Shooting in Connecticut
In December 2012, the Connecticut community witnessed brutal killing of children. This mass killing of 20 young defenseless kindergarten children and seven adults was committed by a man with unknown motive (Candiotti & Aarthun, 2012). Adam Peter Lanza, who after the attack killed his mother and committed suicide, was the perpetrator. The incidence as stressor resulted in adverse impacts on survivors. As a result of shooting in Connecticut, there was a high rate of mortality rate, morbidity rates, and great loss to the victims’ families. Those who witnessed the shooting and saw their colleagues and loved ones perish were affected socially, emotionally, and psychologically. Trauma-associated conditions were inevitable. This mass killing was devastating to people and resulted in trauma or shock, which was adverse and remained to be a long-term stressor in their lives. Young innocent children who saw this incident happen are thought to have been severely affected because their peers demised prematurely and insanely.
Series of mass shooting and brutal killings had occurred in the USA even before this one. Among the worst incidents was a school shooting in the US Virginia Polytechnic Institute and State University, which led to death of 32 students (Kaine, 2007). These series of mass shootings led to a great loss to family members who lost their beloved ones and also to the country as a nation. Such incidences result in emotional and psychological torture for victims’ relatives and friends who survived. The shooting spree as a stressor is a factor of long-term mental distortion. This paper aims to evaluate mass school shooting in Connecticut as an underlying stressor for survivors, first responders, victims’ relatives, and the community.
Psychological Impacts of Mass Shooting
Mass shootings and mass killing in schools can cause an emotionally strong outcry in a country affected by such a tragedy. In the USA, within a span of five years from 1997 to 2001, there happened a consequent series of mass shootings and mass killings, which led to panic concerning numerous life losses (Muschert, 2007). This has led to fear, mistrust, and unknown risk exposure, which has resulted in formation of a word known as ‘Columbine’ that means a plant that have a bell-shaped flowers that spur. This is to show that mass killings have been cropping up in the USA and have been spreading extremely fast, as well as being devastating for human beings (Muschert, 2007).
Shooting that took place in Sandy Hook School in New Port in Connecticut, the USA, caused some long-term and short-term consequences that were devastating for victims. The incident affected survivors, families, first responders, witnesses, and the entire community of Connecticut. Components of stressors change with time with respect to consequences of the post-traumatic stress reactions (Jones & Ollendick, 2005). Losses and temporary inability to act in accordance with expectations relating to safety of friends can be deemed relevant aggregate stressors as it proves increased prevalence of those affected by stress due to the shock after such an incidence as mass shooting (Brymer, 2007). As the event in Connecticut affected the social network and thinking capacity, it also increased fear and worry among young children who survived and others who became numb for some time after the tragic incident.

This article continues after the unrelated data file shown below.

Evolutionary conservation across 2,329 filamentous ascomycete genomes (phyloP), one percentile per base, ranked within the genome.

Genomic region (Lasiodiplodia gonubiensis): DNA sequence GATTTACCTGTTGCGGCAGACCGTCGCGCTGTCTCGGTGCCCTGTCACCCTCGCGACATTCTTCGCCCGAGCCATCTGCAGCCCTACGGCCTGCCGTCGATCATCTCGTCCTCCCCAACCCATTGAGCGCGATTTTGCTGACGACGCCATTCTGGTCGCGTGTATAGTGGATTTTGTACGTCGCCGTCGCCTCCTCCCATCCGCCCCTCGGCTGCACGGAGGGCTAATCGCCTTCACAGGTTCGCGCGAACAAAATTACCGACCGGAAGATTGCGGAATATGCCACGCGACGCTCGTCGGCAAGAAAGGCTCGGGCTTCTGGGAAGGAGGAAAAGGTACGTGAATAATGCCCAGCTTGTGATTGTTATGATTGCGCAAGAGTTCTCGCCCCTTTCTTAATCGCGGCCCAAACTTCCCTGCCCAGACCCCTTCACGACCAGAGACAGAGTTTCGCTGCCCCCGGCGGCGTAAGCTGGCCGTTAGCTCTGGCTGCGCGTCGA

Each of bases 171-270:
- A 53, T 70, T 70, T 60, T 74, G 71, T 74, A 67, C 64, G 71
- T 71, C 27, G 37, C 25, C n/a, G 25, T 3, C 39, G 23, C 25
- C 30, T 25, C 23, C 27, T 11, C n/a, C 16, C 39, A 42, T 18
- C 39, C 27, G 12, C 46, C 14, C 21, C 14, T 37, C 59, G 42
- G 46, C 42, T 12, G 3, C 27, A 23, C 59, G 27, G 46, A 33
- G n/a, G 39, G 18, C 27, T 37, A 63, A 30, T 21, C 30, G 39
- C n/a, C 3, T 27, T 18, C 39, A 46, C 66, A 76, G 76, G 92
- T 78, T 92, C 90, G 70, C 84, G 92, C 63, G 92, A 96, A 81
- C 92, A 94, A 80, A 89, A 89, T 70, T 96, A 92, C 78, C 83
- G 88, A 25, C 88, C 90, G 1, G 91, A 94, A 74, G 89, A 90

This incident created a perception in the people’s mind known as Rashomon effect. The Rashomon effect describes creation of some realities in the mind of those who observed a single incident perceived as incompatible, yet it is what has really happened (Heider, 1988). The Rashomon’s effect description is applicable to the incident that happened in Connecticut. Young children who survived the tragedy were left in the Rashomon effect situation. In psychiatric description, they could not really visualize what had happened and had different contradicting versions in their minds about this incident.
Mental illnesses due to stress, anxiety, and trauma among victims and those who were near are reported to occur due to the shooting stressor. Mental health challenges are intensified with the presence of mixed personality disorder, depression, and suicidal tendencies. Their combined effects can result in shock that one gets after the tragic accident (Harter, Low, & Whitesell, 2003). The shock described above can be described as induced. The gun sound during a shooting is also factor that causes significant mental shock among survivors. The sound of firearm shots is loud enough to make anybody experience a mental health challenge, especially when survivors do not know what is going on around them. Depression as a standalone mental disorder can come later after the shooting dust is settled. Immediate survivors, parents/relatives of victims, parents of children who survived are highly likely to get depressed due to death of their innocent young children that perished without committing any guilt and due to the fact that survivors could have perished. After the incident, normal learning for stakeholders of the Connecticut shooting was impossible. It was impossible to convince children survivors to go back to the same school and impossible for parents to allow their children go back regardless of safety and security assurance.